Manawatu’s Alex West (Team Skoda Racing presented by David Smith Surveying) looms as the favourite for line honours on Saturday after an impressive win in the North Island’s Gentle Annie event two weeks ago on a course that featured more climbing than the elite riders will face this Saturday as they tackle a 30 kilometre circuit four times on the Taieri Plans before climbing 14 kilometres up Lee Stream Valley to complete 134 kilometres.
West beat another promising young Manawatu cyclist Robert Stannard, who rides for Australian Under 23 development continental team Orica-Scott, in a sprint finish after the two riders had blown the race apart, finishing well ahead of a strong field that included some of the country’s strongest domestic based riders.
Canterbury University student Ian Talbot (Joyride Cycle Surgery), also looms as a real threat on this course that suits the strong climbers if they’ve survived the flat circuits where the winds can have an impact.
Christchurch rider and former series elite winner Sam Horgan says that although he lies second in the elite points standings he is not the Mike Greer Homes team leader on Saturday, stressing he has “no ambitions of winning the race or the series this year,” saying his team has two very good options in Rush and Southlander Matt Zenovich who are both in excellent form.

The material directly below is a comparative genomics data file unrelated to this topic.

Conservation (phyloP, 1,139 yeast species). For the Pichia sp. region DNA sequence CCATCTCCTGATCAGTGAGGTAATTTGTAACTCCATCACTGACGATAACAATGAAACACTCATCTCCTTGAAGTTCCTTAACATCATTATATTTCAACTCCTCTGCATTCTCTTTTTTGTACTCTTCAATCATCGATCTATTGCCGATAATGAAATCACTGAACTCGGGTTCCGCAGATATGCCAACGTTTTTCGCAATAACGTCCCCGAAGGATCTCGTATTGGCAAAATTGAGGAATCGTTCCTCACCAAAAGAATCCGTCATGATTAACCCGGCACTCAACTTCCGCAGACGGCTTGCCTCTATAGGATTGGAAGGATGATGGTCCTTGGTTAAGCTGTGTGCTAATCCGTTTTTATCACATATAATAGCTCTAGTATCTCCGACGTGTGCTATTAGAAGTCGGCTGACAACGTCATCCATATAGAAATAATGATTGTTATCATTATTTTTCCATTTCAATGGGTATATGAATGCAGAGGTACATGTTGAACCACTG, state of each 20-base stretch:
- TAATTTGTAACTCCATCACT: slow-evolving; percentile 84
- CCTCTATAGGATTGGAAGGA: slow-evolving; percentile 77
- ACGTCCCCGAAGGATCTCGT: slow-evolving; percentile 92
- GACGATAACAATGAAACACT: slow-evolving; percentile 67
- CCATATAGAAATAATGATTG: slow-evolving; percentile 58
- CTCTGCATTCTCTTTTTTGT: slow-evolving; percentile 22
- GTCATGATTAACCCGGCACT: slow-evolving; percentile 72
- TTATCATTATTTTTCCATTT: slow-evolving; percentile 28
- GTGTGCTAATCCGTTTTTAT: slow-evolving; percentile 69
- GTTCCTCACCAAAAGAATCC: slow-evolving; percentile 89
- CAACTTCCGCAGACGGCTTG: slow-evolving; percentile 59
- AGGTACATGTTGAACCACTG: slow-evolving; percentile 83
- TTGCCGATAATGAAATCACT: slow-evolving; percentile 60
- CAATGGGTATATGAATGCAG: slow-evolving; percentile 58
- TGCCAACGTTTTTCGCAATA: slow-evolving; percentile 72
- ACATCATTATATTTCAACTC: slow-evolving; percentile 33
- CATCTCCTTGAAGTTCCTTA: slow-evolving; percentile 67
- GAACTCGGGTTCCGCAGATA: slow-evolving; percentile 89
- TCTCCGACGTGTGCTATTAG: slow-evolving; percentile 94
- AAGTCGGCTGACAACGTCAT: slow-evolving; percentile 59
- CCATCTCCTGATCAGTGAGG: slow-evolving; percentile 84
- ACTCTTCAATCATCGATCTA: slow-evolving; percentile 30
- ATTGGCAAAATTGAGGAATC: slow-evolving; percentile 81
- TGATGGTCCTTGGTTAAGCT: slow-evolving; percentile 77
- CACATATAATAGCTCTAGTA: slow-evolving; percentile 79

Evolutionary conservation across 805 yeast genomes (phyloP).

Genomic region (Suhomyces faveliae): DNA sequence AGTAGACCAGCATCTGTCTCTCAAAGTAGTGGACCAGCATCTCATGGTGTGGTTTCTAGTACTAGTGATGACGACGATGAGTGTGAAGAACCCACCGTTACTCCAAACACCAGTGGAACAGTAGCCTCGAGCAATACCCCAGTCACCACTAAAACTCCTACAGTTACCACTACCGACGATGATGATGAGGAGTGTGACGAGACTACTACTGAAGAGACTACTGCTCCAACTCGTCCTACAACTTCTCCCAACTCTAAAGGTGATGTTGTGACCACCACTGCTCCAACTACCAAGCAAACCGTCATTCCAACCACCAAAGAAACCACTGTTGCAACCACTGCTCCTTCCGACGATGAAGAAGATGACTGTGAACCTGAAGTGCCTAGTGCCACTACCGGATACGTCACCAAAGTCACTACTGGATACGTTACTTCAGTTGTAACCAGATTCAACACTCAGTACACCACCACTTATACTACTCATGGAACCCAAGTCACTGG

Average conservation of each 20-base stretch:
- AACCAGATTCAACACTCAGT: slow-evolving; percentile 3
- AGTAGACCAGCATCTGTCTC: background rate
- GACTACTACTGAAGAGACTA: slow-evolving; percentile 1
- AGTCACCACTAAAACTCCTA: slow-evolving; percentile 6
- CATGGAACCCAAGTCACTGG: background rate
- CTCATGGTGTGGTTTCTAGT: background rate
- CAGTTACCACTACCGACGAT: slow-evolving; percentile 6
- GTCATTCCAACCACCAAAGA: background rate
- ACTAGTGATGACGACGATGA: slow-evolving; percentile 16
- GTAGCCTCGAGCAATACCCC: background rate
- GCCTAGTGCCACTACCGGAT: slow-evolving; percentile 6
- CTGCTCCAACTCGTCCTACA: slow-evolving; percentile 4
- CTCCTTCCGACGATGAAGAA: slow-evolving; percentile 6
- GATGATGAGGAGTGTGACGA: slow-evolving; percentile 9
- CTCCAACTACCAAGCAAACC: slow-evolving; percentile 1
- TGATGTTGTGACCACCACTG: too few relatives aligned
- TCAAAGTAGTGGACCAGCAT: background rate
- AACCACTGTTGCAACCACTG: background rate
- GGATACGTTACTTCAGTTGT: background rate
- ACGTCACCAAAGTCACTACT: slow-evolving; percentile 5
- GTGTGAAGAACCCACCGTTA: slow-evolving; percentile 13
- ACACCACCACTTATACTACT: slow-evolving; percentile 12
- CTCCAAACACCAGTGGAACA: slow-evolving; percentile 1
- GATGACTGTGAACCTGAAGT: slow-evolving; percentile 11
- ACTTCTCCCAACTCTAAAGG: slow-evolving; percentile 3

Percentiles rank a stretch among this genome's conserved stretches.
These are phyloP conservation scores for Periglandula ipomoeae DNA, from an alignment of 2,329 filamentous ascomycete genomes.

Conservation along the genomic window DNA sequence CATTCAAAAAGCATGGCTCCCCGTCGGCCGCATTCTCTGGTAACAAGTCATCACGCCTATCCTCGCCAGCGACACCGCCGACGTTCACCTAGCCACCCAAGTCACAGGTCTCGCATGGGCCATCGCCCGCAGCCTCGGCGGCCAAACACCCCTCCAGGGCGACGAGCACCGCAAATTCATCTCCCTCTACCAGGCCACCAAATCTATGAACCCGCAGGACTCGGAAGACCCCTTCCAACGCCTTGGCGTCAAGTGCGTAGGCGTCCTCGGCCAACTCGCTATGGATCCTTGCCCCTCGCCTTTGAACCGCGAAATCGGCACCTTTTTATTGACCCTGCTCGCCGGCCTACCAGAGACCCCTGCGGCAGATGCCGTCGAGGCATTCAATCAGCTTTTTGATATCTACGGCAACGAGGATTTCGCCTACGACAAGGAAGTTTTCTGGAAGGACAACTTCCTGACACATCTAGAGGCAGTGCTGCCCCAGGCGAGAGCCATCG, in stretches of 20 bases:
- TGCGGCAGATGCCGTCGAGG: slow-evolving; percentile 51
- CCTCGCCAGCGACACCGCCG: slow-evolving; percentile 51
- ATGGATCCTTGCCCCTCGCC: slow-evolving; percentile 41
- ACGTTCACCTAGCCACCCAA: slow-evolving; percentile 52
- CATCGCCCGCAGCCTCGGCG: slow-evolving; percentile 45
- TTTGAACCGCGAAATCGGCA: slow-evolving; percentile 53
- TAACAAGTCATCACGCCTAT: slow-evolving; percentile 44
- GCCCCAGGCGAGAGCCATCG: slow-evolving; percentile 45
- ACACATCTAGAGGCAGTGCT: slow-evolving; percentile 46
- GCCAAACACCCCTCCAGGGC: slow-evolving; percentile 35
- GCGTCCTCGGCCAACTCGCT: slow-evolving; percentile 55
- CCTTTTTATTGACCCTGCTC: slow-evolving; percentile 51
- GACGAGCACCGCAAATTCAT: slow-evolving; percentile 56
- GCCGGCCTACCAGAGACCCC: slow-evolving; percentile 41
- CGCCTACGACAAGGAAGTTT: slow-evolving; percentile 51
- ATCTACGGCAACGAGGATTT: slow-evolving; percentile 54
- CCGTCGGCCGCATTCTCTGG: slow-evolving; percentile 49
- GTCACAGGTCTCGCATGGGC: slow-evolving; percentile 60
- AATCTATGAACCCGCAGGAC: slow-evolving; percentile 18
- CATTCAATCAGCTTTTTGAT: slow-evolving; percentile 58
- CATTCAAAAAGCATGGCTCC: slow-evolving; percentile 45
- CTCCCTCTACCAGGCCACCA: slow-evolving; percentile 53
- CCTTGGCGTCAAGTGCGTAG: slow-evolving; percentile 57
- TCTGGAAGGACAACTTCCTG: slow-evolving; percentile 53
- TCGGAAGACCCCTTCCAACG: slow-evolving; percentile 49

“The hilltop climb is incredibly tough and it will definitely be a strong climber who does well on Saturday,” Horgan said. “But if the wind blows on the Berwick Block, like we all know it can, then it could be a much reduced peloton that hits the bottom of it.”
Under 23 series leader Jake Marryatt (Blackmax Performance), who finished second on this tough course last year, PKF Waterproofing Concepts Tom Hubbard, Connor Brown (Team Skoda Racing), King of the Mountain elite series leader Paul Odlin (Tineli Team) and local Transport Engineering/Velo South riders current Under 19 series leader Hamish Keast, 2016 Under 19 Series winner Hayden Strong and Josh Haggerty should all also feature.
Women’s series leader Mikayla Harvey from the Mike Greer Homes Black team is looking forward to defending her lead and racing on the course for the first time. “I’ve had a couple of weeks off after racing in Australia at the Oceania Champs, so it’s good to be back into racing,” she said. “My climbing’s been going well and it’s improved which is good as I know its going to come down to who’s the strongest on the final climb of the day on Saturday.”